Rebuilding Place in the Urban Space

"A community’s physical form, rather than its land uses, is its most intrinsic and enduring characteristic." [Katz, EPA] This blog focuses on place and placemaking and all that makes it work--historic preservation, urban design, transportation, asset-based community development, arts & cultural development, commercial district revitalization, tourism & destination development, and quality of life advocacy--along with doses of civic engagement and good governance watchdogging.

Friday, October 17, 2014

One reason to focus new fixed rail transit on those places where it can be wildly successful: it doesn't give ammunition to critics

Promotional sign, Norfolk Tide light rail system, VirginiaNorfolk opened up a light rail system in 2010, and it gets about 4,400 daily riders, which is pretty pathetic.

It's difficult for fixed rail transit to be successful in Hampton Roads because the population is spread widely and without service to military bases, it's difficult to drive ridership upwards.

The original idea was for the system to connect Norfolk and Virginia Beach, but VB opted out from the original program, and there was the idea that once other parts of the metropolitan area experienced the system, they would work to extend the system.

That's what's happening now.  A couple years ago, Virginia Beach passed a referendum supporting light rail.

Earlier in the week, transit opponent Randal O'Toole gave a lightly attended talk to an anti-transit group in Virginia Beach, as the city studies expanding and joining the Norfolk-based light rail system--of course, part of the reason ridership is low is because Virginia Beach isn't part of the system.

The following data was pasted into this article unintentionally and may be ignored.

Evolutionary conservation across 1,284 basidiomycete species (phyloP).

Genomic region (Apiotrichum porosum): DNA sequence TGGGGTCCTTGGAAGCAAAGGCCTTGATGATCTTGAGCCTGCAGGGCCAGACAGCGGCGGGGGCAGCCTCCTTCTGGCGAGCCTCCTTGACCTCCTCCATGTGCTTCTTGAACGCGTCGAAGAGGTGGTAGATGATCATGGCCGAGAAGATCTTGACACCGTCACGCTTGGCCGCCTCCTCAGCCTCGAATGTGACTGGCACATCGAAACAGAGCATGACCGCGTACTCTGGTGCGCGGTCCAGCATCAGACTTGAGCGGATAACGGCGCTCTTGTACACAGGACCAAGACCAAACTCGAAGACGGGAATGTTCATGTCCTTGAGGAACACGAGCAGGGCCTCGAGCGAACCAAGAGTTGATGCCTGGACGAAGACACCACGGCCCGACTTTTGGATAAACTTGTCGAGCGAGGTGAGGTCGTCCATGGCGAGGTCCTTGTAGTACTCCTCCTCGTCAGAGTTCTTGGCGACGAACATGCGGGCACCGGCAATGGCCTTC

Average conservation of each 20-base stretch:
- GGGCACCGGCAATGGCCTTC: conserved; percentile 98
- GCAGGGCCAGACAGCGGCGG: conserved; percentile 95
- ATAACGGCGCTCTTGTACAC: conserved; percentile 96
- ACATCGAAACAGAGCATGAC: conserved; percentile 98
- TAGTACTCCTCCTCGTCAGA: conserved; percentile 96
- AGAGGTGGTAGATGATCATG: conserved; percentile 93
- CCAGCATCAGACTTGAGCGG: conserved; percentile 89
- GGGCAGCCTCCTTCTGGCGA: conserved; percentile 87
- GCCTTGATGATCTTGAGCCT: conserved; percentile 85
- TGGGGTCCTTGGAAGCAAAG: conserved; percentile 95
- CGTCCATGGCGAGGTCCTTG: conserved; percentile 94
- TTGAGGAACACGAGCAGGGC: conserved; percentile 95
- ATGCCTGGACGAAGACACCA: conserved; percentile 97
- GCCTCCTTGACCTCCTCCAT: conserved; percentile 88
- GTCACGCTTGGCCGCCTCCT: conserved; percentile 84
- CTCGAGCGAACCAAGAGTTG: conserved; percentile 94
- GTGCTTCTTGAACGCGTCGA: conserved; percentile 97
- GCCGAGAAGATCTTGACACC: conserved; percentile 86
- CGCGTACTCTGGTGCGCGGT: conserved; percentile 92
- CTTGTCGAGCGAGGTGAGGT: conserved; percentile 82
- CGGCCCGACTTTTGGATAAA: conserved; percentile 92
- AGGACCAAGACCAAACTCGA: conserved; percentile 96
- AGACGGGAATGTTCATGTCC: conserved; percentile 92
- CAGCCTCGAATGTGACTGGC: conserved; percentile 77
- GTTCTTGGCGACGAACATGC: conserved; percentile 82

Train cars, Monticello Station, Norfolk Light Rail System, VirginiaBut it's also low because it's a single line, not a transit network.  And that might doom the system to low ridership forever.

O'Toole's presentation is online and the Norfolk Virginian-Pilot had a story on the talk, "Light rail or "lie rail"? Foe tears into Tide at Beach talk."

While the reasons or "lies" do have more than a grain of truth as it relates to Greater Norfolk, they aren't true in places with greater population, residential density, and a tight network of activity centers.

The lies according to Randal O'Toole:

-- Lie #1: “Light Rail Is High-Capacity Transit”
-- Lie #2: “VA Beach Needs High-Capacity Transit”
-- Lie #3: “It Will ‘Only’ Cost $327 Million”
-- Lie #4: “Light Rail Attracts New Riders”
-- Lie #5: “Light Rail Will Reduce Congestion”
-- Lie #6: “Light Rail Will Save Energy”
-- Lie #7: “Light Rail Stimulates Development” (I do have to comment that his proof of this argument with regard to Portland is 18 years old...)
-- Lie #8: “Light Rail Is Good for Transit Riders”
-- Lie #9:  Light Rail Is Cost-Effective
-- Lie #10: “Light Rail Is Modern Transportation”

He does say that driverless cars will make transit obsolete...

And with regard to there being a better payoff for investing in transit in places where it has a greater likelihood of being successful, the new Green Line in St. Paul, Minnesota, has more than 37,000 daily riders after less than 5 months in service.  See "Green Line monthly ridership tops 1 million" from the St. Paul Pioneer-Press.

From the article:
Last month, 1,063,512 rides were taken on the Green Line, pushing average weekday ridership in September to 37,178, according to Metro Transit. That average is 35 percent higher than the ridership projection for 2015.
Although because transit ridership went up less than 3% overall on a percentage basis, likely a goodly number of these riders have diverted from buses.

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At 12:34 AM, Blogger Alan Page said...

On this note, I figured you would dig this digital magazine on railroad bridges:

At 7:59 AM, Blogger Richard Layman said...

Thanks!, although personally, I hate the Issuu platform, because you can't download...


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